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So the parents gave me a Kindle for Christmas (arriving a bit after New Year's), and ever since then I've been a little book-crazy, mostly rereading old friends everywhere I go.

The Story of the Malakand Field Force was Winston Churchill's first published book, and it came out long before he was rich and famous enough to hire a large staff of ghostwriters and researchers. It was one of the books that made his reputation as a writer, and that reputation is pretty well deserved: it reads very well, and hit a lot of the things I look for in books non-mathematical.

There are wry and surprisingly perceptive commentaries on the state of life along the frontier, adventure stories a-plenty, no shortage of self-aware pride in the Empire, unflinching descriptions of some of the nastier and more brutal facts of life. It's a fun read, and some of the observations, and speculations, about the nature of the tribes and the future of India are very ironic in retrospect.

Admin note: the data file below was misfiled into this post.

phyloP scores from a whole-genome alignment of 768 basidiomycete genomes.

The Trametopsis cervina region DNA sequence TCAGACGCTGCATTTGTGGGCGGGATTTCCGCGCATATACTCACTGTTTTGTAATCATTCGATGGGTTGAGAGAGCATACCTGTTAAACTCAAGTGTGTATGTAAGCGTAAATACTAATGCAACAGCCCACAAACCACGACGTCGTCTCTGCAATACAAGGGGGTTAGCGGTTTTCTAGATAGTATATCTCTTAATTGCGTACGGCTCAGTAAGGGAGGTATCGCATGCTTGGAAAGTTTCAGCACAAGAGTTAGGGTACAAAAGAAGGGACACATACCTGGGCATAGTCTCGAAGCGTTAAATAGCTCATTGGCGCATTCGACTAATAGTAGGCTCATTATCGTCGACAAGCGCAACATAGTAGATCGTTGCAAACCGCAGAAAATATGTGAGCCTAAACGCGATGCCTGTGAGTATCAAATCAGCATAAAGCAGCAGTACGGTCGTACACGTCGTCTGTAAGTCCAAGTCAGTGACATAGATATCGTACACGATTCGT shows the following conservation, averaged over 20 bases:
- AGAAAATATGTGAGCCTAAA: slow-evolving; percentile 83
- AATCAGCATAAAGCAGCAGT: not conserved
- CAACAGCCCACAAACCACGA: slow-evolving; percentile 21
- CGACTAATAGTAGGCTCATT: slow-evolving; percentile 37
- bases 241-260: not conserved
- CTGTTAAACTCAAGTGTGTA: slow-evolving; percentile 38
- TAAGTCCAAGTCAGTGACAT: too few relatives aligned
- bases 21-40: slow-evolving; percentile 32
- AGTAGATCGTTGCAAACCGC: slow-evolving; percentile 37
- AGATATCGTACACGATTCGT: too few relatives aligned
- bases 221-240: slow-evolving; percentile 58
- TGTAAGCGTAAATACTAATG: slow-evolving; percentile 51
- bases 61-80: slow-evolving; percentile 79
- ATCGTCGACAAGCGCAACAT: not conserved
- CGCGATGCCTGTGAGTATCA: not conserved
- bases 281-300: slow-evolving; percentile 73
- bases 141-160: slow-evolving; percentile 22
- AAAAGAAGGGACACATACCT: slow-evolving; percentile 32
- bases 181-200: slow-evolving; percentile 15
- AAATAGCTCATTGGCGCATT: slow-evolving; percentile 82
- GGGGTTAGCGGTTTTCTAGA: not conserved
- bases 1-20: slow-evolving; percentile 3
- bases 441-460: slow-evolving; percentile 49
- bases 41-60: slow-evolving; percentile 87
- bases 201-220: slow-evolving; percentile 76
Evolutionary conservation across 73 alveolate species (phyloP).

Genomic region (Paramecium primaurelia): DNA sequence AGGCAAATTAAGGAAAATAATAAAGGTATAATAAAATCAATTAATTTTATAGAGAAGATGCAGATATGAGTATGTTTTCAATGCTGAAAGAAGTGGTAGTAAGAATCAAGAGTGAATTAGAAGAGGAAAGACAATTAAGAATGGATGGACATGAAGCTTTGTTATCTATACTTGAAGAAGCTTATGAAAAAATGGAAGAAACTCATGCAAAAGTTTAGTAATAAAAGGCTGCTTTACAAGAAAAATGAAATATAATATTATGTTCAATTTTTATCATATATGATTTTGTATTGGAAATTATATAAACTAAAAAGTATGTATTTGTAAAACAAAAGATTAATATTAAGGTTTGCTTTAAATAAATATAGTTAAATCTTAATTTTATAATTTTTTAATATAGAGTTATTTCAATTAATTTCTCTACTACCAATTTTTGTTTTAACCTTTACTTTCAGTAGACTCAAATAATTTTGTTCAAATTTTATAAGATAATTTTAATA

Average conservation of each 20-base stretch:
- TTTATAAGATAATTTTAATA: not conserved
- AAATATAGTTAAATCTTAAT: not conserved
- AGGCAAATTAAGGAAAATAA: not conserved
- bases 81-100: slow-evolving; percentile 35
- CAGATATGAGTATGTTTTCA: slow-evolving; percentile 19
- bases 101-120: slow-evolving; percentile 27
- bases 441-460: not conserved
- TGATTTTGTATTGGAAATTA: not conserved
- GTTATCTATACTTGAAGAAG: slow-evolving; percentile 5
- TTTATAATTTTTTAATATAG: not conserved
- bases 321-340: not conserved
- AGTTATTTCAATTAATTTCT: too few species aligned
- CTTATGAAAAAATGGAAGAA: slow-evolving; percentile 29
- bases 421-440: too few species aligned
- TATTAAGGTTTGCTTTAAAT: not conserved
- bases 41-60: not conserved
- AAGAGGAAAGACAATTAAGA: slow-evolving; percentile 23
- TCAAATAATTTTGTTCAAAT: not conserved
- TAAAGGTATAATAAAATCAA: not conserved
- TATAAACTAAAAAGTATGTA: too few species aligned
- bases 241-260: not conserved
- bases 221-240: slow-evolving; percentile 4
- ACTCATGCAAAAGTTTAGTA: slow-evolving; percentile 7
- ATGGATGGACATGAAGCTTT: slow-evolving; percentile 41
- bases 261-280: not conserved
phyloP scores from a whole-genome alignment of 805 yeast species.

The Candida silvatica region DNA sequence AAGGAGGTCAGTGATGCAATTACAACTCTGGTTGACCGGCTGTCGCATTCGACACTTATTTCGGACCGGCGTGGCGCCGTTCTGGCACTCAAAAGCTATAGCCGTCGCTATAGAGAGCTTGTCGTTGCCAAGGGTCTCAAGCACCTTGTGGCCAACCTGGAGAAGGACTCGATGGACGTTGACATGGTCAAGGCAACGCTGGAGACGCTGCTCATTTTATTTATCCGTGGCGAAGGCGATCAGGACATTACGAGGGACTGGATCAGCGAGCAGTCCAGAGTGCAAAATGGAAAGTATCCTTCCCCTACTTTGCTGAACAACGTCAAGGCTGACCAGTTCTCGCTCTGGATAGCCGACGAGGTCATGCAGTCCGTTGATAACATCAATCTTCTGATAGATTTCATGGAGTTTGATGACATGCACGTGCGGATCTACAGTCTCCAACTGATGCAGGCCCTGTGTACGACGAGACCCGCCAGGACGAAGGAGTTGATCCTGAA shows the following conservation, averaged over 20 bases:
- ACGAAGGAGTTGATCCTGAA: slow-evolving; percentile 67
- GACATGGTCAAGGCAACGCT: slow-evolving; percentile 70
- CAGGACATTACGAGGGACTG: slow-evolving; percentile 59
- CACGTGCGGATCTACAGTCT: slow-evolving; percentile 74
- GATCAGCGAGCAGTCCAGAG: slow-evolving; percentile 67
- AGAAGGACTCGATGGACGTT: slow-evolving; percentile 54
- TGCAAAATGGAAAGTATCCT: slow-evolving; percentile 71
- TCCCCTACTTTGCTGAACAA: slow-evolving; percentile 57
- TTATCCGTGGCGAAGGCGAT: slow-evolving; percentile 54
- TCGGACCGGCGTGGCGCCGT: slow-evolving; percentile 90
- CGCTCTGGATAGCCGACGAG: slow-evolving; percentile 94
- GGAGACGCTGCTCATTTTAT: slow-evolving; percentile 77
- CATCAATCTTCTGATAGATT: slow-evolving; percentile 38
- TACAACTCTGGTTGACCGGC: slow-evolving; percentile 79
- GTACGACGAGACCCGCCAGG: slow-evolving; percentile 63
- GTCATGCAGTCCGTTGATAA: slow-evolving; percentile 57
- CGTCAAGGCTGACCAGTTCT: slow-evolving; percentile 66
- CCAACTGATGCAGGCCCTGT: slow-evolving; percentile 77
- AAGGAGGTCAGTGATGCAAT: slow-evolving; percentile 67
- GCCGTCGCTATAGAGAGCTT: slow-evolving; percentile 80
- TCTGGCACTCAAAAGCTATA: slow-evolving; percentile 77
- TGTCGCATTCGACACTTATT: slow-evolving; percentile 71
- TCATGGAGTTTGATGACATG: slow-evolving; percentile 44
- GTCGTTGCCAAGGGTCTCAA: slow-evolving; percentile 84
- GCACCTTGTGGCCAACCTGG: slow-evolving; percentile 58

Date: 2011-02-02 03:39 pm (UTC)
From: [identity profile] chuckro.livejournal.com
I read that as "The Story of the Malakand Force Field" and figured it was YA sci-fi, maybe a Choose Your Own Adventure book, given the cover design. Not entirely accurate!

Date: 2011-02-02 03:46 pm (UTC)
From: [identity profile] cubby-t-bear.livejournal.com
I used the cover for the modern reprinting, since 30 seconds of googling did not turn up the original cover (which was probably less colorful, anyhow).

The funny thing is, for anybody who has read the YA sci-fi novel The Peshawar Lancers, or Kipling's Kim, and no strong awareness of history, this really could be something out of a similiar genre, done up as a "fake documentary," instead of a real one.

I get the impression there was a really rich Victorian literature, both fictional and nonfictional, about adventures in exotic India. The ones that survive down to us are the best and most timeless of the lot, I suppose.

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